If you and your partner separate, whether you are married

or de-facto, you will need to reach a property settlement.

Reaching agreement on how to divide your property after separation can sometimes be a task that is easy and other times it can be an extremely stressful and anxious time depending on your circumstances. Either way at Collective Family Law Group Brisbane and Gold Coast we are here to help you.

Reaching Agreement – Family Law Property Settlement

There are many cases where parties are able to reach agreement on how to divide the matrimonial property with the assistance of their lawyers without going to court.

If this occurs the agreement can be formalised by way of consent orders. If consent orders are made then the parties have the benefit of knowing that their agreement is binding and enforceable. The parties are then able to move on in their life with certainty.

If Parties Cannot Reach Agreement

If parties are not able to reach an agreement on how to divide their matrimonial property through negotiation then an application to the court may need to be filed. The majority of property settlements are dealt with by the Federal Circuit Court of Australia. Most of the matters that have applications before the court are settled prior to trial. There are many opportunities for settlement to occur during the court process.

If a settlement is not achieved by the parties, then the Court will make a decision as to how the matrimonial property should be divided. The court will determine how the property is to be divided by applying the “4-step” process.

4 Step Process

Step 1
Identifying The Assets, Liabilities and Financial Resources of The Parties

The first step in the process is to identify the assets and liabilities of the parties and values. This includes all assets, liabilities and financial resources, whether it is in individual names, joint names or business names. In the majority of cases this is a simple part of the process. However, if there are businesses or assets that are difficult to value then it can become more complex.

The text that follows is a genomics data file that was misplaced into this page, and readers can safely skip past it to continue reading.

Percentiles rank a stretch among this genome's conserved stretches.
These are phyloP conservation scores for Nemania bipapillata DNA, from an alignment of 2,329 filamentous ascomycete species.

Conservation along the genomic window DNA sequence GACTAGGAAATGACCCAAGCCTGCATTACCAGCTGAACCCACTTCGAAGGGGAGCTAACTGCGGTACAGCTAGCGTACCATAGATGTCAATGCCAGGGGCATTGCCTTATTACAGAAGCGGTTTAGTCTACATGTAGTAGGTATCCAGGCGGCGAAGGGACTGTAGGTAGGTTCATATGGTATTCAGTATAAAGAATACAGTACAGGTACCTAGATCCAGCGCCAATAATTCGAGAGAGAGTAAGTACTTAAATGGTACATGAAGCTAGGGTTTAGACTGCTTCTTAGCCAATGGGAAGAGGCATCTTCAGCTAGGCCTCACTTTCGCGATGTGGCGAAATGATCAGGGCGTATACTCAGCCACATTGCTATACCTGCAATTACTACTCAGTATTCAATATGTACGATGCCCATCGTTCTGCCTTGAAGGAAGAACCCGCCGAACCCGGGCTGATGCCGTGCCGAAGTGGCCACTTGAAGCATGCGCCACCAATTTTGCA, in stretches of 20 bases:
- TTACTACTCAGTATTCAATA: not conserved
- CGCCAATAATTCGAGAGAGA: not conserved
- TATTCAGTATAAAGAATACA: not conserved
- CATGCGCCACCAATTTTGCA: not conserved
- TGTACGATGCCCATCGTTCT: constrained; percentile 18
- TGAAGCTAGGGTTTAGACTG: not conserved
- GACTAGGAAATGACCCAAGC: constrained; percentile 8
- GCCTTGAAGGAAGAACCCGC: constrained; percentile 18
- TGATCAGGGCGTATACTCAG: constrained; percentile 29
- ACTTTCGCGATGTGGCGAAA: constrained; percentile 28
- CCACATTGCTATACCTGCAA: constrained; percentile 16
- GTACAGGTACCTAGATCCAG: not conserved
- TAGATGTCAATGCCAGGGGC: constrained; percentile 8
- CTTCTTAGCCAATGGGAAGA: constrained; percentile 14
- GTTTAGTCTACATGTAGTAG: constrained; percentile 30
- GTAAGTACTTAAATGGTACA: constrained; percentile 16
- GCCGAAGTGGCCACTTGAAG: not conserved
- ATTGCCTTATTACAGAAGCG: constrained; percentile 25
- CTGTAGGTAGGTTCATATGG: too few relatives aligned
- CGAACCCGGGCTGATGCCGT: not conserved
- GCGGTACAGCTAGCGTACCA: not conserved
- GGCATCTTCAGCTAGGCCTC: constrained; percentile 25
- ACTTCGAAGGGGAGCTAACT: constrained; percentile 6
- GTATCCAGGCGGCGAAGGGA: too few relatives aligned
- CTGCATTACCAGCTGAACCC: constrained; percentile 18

Step 2
Assessment of The Contributions

Secondly, the contributions made by the parties are assessed. These include:-

Initial contributions;
Contributions during the relationship; and
Post-separation contributions.

The contributions made can be direct and indirect financial contributions, direct and indirect non-financial contributions and contributions to the welfare of the family including contributions in the capacity of homemaker or parent.

Step 3
Assessing the future needs of each of the parties

The third step involves the Court assessing the future needs of each of the parties.

Factors like the parties age and health, income, property, financial resources and who has the care of any children are taken into account.

After the Court assesses these factors it will then consider if there ought to be an adjustment or uplift in favour of one of the parties to compensate for any difference in their future needs.

Step 4
Is the proposed division of property fair?

After assessing steps 1- 3, the Court must then decide whether the proposed division of assets is fair to each of the parties.


We are committed to the efficient and prompt resolution of family law matters, in the most cost effective manner possible.

Not every financial matter needs to go to Court and we do our best to resolve all issues through negotiation or mediation.